Worst October on record for hospital overcrowding, says nurses’ union

Five hospitals said to have 500 patients on trolleys this month

 

More than 9,000 patients had to wait on trolleys in emergency departments or on wards for admission to a hospital bed this month, making it the worst October on record for overcrowding, a nurses union has said.

The Irish Nurses and Midwives Organisation (INMO) said the overcrowding situation in October was now twice as bad as it was when the union began compiling data on patients on trolleys in 2006.

The INMO said University Hospital Limerick had over 1,045 patients on trolleys in October - the highest in the country.

It said this was “the equivalent of Limerick’s total bed capacity twice over”.

The INMO said five hospitals had over 500 patients on trolleys in October . These were :

* University Hospital Galway: 716

* Cork University Hospital: 647

* Letterkenny University Hospital: 572

* Mater University Hospital: 519

* University Hospital Waterford: 512

The union said it was also concerned at overcrowding in smaller hospitals. It said South Tipperary General Hospital, for example, had 474 patients waiting on trolleys over the month, which is nearly three times the hospital’s total bed capacity.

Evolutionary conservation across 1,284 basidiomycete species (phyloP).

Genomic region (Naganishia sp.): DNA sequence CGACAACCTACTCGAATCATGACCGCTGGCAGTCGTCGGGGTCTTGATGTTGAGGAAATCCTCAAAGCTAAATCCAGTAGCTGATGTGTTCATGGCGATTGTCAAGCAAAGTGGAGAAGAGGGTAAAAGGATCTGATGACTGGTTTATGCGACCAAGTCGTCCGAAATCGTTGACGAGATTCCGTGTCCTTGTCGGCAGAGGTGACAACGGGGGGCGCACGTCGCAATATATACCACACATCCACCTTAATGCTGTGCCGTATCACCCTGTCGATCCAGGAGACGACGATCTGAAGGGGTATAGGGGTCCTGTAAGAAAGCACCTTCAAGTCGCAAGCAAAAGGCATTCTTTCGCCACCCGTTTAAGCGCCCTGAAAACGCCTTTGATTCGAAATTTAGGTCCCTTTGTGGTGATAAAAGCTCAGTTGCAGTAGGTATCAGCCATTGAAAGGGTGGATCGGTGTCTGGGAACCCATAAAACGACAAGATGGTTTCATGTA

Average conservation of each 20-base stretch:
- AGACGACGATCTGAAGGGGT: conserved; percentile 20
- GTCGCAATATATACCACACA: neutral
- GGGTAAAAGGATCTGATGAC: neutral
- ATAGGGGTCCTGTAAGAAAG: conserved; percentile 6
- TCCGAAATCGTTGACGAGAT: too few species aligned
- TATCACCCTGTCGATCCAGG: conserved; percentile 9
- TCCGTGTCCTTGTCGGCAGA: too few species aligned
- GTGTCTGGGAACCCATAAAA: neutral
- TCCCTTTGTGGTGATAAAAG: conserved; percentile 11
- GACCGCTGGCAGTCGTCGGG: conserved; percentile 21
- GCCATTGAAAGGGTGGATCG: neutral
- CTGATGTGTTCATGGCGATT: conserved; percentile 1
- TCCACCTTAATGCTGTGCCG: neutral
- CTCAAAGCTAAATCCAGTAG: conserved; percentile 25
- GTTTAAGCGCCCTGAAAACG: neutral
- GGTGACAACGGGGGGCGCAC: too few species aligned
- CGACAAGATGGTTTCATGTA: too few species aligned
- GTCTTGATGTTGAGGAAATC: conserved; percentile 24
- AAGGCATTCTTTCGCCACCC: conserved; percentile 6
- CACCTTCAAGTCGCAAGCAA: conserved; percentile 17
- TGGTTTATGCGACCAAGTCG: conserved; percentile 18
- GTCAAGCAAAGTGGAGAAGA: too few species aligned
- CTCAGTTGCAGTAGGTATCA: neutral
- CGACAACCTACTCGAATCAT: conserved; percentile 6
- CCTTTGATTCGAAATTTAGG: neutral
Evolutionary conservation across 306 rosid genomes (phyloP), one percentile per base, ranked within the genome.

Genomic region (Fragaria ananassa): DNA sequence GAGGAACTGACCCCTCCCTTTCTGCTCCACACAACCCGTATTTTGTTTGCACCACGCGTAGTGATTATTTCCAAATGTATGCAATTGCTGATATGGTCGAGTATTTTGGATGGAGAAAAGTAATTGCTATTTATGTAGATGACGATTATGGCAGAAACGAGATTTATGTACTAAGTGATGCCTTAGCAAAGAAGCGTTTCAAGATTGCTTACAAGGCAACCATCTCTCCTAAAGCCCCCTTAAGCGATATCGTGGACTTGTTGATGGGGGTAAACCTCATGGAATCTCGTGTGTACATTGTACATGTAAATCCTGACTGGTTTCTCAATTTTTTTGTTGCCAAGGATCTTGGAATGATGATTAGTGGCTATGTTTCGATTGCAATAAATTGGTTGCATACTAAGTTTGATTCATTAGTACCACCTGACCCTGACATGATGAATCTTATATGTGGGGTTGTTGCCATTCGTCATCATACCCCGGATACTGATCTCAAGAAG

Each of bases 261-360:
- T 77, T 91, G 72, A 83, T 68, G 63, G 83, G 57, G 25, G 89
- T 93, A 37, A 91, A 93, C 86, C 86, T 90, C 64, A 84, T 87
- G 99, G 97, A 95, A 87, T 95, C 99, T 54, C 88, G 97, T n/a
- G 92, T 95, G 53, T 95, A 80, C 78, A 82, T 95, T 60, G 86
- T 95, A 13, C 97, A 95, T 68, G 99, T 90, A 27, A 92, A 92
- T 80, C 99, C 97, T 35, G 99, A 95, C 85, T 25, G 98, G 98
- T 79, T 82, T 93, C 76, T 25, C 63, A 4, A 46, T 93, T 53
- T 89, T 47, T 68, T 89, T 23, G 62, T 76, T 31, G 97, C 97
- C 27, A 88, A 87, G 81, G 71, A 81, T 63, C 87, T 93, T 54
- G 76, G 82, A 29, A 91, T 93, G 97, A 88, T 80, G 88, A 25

The INMO argued that much of the overcrowding was due to understaffing, “caused primarily by unattractively low pay levels in Irish nursing and midwifery”.

It said according to HSE figures, as of September 2018, there were 227 fewer nurses employed in the health service than there were in December 2017.

INMO general secretary Phil Ní Sheaghdha said: “Over 9,000 patients forced to wait on trolleys and it’s not even peak winter season. Figures like these do not adequately express the hardship endured by patients who find themselves in these circumstances.

“The negative health impacts of this overcrowding are known, yet this is not addressed as a national priority.

“Our current health service simply does not have the capacity to cope. The Government accepts that we need additional beds, but we do not have a plan to tackle this daily problem. Opening extra beds requires extra nurses, but low pay means there is no immediate prospect of recruiting additional nurses or retaining current ones.”